Over the past century women have made huge accomplishments in the fight for equal rights. Over the past one hundred years woman have won the right to vote, the right to work and they have shattered the stereo-type that women must be ‘baby producing house keepers’. However, even with the success of the feminist movement there are still numerous issues that exist in all areas of life. Women occupy 50% of the work force but earn up to 20% less than males, 53% of the world's population is female however females only hold 1% of the world’s wealth. While feminism has come a long way in the previous years many believe that there is a long way to go before we can accurately say men and women have equal rights. The term Feminist has been around since the early nineteenth century. Since the beginning of time women have been demanding respect and equality, but it wasn’t until about a little over a century ago when women began to make any headway in their fight for equality. In the late 19th and early 20th century women first organized their fight against the wide spread abuse of alcohol, this was known as the Women's Temperance Movement. During this time women were not allowed to work and were expected to stay home and take care of the household duties. Women were forced to rely on the incomes of their male counter parts however, alcohol abuse sustained a huge threat to the financial stability of the family. In the 19th Century Americans spent about 2 million dollars on education, 9 million on food, and one billion on alcohol. Women were forced to struggle to put food on the table and had virtually no say in how alcohol consumption was being dealt with. Women were unable to state their concern as they did not have access to political town meetings where the women were forbidden to go inside. Women from across the world fought for their voice to be heard and in 1920 feminist across Canada celebrated the prohibition of alcohol. This act would forever be known as the first major reform in the first wave of feminism. The first wave of feminism focused mainly on the woman’s suffrage, however that was not the only goal of the first wave. Women demanded to have rights in regards to their children, the right to own and inherit property, to achieve a higher education level, the right to a job and of course the right to vote. As the men went off to war and women became more influential members of society the government granted the Suffragette's appeal and in 1918 women across Canada were given the right to vote. While for many, mostly those within patriarchal societies, believe that the first wave was a tremendous success for women across the nation there were still several issues regarding equality among men and women alike. Equality for all women was still a hopeful battle in the eyes of the Suffragette's as Aboriginal women living on reserves still were not given the equality shared among their fellow female citizens. Aboriginal women were not given the right to vote and would not win this right until 1960.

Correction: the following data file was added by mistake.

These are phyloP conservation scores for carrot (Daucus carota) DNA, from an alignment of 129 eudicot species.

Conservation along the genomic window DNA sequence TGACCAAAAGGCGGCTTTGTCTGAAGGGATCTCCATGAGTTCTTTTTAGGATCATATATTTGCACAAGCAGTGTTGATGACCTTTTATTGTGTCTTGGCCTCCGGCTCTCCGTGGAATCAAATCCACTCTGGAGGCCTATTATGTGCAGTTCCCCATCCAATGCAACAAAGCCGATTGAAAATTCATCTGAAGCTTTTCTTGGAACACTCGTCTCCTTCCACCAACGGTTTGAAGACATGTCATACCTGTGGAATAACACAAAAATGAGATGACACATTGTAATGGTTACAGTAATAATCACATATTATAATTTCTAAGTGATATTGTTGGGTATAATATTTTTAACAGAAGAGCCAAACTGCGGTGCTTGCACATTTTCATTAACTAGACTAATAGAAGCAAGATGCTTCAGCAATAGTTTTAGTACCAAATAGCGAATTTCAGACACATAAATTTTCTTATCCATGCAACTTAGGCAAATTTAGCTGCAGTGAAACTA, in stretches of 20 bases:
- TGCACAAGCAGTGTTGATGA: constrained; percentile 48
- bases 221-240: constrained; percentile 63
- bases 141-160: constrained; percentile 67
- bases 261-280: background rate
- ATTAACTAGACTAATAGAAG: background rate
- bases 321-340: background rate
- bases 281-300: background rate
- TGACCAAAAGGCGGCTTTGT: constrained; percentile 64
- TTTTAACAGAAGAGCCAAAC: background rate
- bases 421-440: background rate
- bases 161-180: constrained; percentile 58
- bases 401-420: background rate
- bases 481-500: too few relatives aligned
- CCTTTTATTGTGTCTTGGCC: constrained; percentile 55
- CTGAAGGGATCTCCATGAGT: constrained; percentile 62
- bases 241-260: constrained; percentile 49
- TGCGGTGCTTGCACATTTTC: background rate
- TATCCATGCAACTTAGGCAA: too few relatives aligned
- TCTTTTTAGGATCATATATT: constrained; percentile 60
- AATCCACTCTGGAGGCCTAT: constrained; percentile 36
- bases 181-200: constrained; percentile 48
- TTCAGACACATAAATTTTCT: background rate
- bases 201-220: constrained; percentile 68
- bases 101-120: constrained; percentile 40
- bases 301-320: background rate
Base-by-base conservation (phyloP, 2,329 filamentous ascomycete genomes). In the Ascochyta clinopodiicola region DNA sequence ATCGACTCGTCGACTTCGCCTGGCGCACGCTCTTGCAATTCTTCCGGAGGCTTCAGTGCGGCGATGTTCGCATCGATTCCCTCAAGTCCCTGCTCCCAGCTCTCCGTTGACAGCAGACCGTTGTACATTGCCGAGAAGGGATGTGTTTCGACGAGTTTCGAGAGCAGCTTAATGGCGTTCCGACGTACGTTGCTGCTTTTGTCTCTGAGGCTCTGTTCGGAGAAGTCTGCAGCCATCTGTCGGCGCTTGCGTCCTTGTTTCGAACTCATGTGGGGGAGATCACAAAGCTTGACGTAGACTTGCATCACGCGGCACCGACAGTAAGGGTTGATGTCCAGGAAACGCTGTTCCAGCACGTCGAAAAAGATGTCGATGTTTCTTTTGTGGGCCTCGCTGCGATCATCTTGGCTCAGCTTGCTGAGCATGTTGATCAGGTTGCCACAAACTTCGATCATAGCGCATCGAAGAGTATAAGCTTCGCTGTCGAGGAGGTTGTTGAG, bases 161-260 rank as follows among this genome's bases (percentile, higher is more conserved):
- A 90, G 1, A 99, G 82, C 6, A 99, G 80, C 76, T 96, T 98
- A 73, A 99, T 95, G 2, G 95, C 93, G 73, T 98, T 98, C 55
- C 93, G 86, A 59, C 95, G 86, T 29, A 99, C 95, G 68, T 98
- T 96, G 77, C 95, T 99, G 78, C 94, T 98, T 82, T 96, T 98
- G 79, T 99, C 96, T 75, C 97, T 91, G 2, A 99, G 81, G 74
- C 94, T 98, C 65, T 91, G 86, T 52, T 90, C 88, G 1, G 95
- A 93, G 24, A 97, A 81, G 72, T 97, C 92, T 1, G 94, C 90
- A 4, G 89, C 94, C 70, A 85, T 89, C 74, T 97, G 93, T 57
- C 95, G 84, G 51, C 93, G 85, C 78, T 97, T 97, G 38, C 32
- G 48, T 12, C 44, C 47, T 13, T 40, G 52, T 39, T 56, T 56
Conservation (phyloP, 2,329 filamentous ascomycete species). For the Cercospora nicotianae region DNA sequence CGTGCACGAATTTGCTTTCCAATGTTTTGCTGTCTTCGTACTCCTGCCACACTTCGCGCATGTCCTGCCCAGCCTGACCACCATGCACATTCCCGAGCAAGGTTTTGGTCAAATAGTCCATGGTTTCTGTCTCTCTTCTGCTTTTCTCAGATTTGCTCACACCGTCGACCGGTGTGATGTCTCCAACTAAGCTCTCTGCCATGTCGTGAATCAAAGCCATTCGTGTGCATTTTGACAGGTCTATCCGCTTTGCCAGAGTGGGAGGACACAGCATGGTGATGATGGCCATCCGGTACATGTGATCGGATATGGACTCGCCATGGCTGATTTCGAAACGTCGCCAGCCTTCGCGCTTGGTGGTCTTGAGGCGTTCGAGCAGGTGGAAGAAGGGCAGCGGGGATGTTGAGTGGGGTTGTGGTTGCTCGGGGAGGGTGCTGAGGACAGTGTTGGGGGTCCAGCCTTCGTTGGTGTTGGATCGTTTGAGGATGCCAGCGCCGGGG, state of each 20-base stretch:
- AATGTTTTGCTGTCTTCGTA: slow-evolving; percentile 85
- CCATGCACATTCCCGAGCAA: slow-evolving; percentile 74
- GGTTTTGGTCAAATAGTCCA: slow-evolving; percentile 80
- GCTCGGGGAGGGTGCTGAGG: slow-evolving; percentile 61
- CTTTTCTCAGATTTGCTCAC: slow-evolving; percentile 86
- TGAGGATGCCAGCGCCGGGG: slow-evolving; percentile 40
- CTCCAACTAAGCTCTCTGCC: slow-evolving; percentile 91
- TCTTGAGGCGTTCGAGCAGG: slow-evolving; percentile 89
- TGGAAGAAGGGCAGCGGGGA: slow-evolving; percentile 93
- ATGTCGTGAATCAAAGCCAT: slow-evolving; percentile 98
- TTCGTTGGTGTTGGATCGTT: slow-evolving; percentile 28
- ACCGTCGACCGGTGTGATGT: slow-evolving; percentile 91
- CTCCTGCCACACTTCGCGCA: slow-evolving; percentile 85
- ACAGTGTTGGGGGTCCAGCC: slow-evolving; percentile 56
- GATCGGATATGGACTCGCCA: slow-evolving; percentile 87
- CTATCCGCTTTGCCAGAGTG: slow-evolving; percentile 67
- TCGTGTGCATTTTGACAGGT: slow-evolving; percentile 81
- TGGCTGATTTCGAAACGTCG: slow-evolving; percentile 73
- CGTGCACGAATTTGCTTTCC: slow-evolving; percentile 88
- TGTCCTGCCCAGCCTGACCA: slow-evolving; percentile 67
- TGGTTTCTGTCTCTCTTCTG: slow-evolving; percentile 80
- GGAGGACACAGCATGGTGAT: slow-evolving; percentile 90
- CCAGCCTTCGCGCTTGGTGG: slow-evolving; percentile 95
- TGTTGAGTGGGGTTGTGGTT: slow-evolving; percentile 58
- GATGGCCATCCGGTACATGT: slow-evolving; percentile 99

With the reforms following the first wave of feminism women began to integrate themselves into the society and out of the home. Women became employers and consumers and they were given more rights than they ever had before. However there was still wide spread inequality across Canada. Job ads were segregated by sex, battered women's shelters were non-existent and the public service fired female employees who got married. Feminist across Canada were left distraught at the inequality that they faced, this sparking the beginning of the Second Wave of feminism. Second Wave Feminists focused on a broad range of issues spanning from the 1960’s to the early 80’s. Although Canadian women could now work and vote they faced new challenges with discrimination in the workplace and in broader society. Some of the demands of the second wave were, equal pay, rights and protection in cases of rape and domestic violence, pornography and sexism in...
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